Narrative of the Burmese war, detailing the operations of Major-General Sir Archibald Campbell's army, from its landing at Rangoon in May, 1824, to the conclusion of a treaty of peace at Yandaboo, February 1826
- Snodgrass, Major (John James)
- Print Source:
- London: J. Murray, 1827
- Publication Info:
- Ithaca, New York: Cornell University Library
- Table of Contents:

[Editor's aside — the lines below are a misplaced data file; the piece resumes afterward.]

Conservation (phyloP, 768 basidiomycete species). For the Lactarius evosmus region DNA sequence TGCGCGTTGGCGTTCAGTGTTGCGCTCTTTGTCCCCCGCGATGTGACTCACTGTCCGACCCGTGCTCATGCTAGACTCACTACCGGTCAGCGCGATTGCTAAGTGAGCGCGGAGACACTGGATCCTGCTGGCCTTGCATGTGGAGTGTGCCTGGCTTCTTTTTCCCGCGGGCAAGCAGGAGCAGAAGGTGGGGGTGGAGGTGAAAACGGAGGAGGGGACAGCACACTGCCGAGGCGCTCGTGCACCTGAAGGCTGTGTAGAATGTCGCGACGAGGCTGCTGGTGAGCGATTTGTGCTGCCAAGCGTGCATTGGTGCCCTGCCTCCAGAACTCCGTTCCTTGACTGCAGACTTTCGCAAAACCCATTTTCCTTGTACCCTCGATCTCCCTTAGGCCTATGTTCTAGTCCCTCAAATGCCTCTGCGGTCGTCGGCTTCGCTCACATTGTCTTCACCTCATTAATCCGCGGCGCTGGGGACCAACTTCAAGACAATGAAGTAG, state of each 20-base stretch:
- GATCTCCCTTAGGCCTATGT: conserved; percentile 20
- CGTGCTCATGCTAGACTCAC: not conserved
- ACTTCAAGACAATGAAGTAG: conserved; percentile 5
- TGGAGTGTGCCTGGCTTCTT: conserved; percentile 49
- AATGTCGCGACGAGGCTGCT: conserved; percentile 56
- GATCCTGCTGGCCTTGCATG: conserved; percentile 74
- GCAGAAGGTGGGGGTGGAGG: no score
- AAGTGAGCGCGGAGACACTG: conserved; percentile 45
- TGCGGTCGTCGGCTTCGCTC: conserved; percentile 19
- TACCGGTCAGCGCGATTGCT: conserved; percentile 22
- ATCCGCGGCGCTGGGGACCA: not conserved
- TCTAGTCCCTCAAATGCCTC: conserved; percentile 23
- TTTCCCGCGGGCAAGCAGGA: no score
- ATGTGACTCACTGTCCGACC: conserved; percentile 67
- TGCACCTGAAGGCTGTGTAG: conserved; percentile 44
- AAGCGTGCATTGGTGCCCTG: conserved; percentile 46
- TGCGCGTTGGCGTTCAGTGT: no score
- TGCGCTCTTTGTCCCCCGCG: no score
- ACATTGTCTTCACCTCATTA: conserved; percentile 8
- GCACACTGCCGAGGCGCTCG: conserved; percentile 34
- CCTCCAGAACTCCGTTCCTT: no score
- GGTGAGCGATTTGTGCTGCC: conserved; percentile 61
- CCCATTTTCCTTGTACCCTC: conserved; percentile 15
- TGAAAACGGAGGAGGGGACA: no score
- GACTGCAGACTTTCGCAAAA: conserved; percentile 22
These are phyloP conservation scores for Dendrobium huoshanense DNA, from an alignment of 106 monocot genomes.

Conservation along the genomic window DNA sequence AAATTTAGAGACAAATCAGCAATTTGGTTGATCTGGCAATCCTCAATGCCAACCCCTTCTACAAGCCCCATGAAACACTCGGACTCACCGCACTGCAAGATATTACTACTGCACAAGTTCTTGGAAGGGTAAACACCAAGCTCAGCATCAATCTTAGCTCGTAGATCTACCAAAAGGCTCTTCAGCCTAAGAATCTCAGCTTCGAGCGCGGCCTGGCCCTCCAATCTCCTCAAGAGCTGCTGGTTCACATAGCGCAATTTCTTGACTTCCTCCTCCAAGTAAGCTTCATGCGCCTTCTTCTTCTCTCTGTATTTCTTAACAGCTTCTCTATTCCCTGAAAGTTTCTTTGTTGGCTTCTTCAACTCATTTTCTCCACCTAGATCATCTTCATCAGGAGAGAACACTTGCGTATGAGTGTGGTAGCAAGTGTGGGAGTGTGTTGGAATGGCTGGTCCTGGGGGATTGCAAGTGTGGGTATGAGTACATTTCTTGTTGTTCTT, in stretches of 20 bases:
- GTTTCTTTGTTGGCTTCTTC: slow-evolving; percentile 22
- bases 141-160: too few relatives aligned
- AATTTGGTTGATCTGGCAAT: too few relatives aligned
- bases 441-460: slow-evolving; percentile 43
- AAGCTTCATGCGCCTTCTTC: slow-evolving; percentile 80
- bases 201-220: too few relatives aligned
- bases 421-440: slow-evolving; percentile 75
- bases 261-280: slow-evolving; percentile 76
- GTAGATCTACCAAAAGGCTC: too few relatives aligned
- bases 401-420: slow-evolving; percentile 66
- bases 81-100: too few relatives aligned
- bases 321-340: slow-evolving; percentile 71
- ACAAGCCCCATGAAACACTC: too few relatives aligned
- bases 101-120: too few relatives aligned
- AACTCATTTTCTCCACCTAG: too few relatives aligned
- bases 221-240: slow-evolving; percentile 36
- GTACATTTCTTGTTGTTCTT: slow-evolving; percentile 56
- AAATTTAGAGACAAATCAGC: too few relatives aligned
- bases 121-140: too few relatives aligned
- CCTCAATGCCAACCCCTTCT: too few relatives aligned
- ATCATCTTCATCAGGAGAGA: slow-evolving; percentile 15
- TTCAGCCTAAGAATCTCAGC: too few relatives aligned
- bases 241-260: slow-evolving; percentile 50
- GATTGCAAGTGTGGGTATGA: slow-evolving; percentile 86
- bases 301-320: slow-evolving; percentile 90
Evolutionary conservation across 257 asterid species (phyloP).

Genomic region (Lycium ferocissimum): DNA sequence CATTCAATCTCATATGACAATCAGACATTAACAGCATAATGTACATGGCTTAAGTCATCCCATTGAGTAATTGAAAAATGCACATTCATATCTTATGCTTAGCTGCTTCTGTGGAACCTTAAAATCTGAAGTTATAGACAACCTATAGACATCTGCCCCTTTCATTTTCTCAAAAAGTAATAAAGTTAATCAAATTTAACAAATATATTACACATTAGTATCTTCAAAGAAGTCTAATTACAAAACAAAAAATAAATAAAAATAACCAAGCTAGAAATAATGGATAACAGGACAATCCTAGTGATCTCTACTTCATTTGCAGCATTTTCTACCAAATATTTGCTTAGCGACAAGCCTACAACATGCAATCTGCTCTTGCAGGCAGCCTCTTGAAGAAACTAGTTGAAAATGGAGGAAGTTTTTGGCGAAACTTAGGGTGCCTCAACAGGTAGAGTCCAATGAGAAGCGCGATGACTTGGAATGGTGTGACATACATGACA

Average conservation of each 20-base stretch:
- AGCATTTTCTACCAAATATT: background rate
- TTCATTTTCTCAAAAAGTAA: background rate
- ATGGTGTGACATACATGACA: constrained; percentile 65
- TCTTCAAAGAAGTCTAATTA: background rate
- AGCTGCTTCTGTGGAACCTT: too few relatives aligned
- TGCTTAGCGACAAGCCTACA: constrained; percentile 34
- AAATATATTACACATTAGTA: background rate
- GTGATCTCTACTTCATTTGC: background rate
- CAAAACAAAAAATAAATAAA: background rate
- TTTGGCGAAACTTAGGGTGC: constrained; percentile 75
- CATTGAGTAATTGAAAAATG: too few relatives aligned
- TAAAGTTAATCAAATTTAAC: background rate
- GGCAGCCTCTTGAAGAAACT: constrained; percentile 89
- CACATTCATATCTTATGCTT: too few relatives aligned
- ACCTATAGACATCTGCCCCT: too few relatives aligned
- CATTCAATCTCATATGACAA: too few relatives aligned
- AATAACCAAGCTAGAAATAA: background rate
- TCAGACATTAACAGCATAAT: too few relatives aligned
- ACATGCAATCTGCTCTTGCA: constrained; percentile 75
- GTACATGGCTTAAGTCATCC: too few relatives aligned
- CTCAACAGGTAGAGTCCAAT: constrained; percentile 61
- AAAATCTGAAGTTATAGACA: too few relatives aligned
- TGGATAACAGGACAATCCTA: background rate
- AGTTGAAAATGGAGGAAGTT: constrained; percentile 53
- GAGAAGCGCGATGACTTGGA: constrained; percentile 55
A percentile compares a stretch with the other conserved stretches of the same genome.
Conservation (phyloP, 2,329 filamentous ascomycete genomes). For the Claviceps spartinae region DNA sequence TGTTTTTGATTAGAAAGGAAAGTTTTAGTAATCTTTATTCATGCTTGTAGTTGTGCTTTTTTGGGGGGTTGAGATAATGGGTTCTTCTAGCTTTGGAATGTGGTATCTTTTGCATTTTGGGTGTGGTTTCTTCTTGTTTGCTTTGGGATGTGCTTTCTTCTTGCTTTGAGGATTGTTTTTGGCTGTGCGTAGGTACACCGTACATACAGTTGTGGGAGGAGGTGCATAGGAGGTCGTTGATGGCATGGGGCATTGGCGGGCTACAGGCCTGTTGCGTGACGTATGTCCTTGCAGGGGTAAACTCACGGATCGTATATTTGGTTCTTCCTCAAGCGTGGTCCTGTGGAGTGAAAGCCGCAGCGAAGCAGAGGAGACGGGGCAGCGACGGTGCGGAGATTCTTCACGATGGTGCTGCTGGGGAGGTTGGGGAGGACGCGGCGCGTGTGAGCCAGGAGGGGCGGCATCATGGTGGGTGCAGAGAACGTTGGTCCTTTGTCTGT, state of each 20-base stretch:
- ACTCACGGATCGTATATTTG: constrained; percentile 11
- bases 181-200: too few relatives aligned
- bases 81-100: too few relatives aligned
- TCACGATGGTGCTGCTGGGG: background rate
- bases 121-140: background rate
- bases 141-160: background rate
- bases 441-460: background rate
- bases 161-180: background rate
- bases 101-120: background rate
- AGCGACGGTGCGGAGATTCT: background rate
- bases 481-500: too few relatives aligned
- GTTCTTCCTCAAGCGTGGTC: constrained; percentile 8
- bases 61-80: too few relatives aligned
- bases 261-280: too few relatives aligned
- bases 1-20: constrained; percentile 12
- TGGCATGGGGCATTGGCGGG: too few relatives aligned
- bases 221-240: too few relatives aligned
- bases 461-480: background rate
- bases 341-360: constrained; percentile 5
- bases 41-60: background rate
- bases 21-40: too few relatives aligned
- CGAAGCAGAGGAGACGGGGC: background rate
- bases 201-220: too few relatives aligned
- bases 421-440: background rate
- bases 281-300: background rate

- "Chapter I. Junction of the Combined Forces from Bengal and Madras at Port Cornwallis - Capture of Rangoon, and release of the British and Americans, who were made prisoners by the enemy.""Chapter III. State and position of the Burmese forces at the period of our landing in Pegu, and exertions of the court of Ava in calling out the military resources of the country -- first encounter with the Burmese troops.""Chapter IV. Arrival at Rangoon of two deputies from the Burmese camp -- continuation of the military operations, and situation of the army up to the first of July."Chapter V. Feeble attack of the enemy on the British lines -- attack and capture of his fortified camp at Kummeroot -- expedition sent against Mergui and Tavoy on the coast of Tenasserim."Chapter VI. The King's two brothers, the Princes of Tonghoo and Sarrawuddy, with astrologers, and a corps of invulnerables join the army -- operations of the Britisih force up to the end of August."Chapter VII. Recal of MahaBandoola and the Burmese Army from Arracan -- continuation of the hostilities at Rangoon -- their effect upon the court of Ava."Chapter VIII. Friendly assuranes of the Siamese -- their preparation for war, and probable line of policy -- capture of Martaban and Yeh."Chapter IX. State of the force at the conclusion of the rains -- reinforcements and equipment for taking the field sent from India -- approach of the Grand Army under Maha Bandoola."Chapter XI. Attack on the enemy's fortified camp at Kokeen, on the fifteenth of December, and his final retreat to Donoobew."Chapter XIV. Operations before Donoobew -- its evacuation by the enemy -- journal of the march to Prome."Chapter XVI. Winter-quarters at Prome -- state of the country -- conduct of the inhabitants, with some remarks on their character and government.""Chapter XVII. Renewed exertions of the Burmese government, in preparations for the prosecution of the war -- meeting of the British and Burmese commissioners at Neoun-Ben-Zeik, and their ineffectual efforts conclude a peace."Chapter XVIII. Strength and position of the British and Burmese armies -- defeat of the enemy in front of Prome."Chapter XXI. Conclusion of a treaty of peace -- is not ratified by the king -- and the Burmese army, in consequence, is again defeated, and driven from Melloone."Chapter XXII. Continuation of the march upon Ava -- renewal of negotiations -- Battle of Paghammew -- conclusion of a definitive treaty of peace.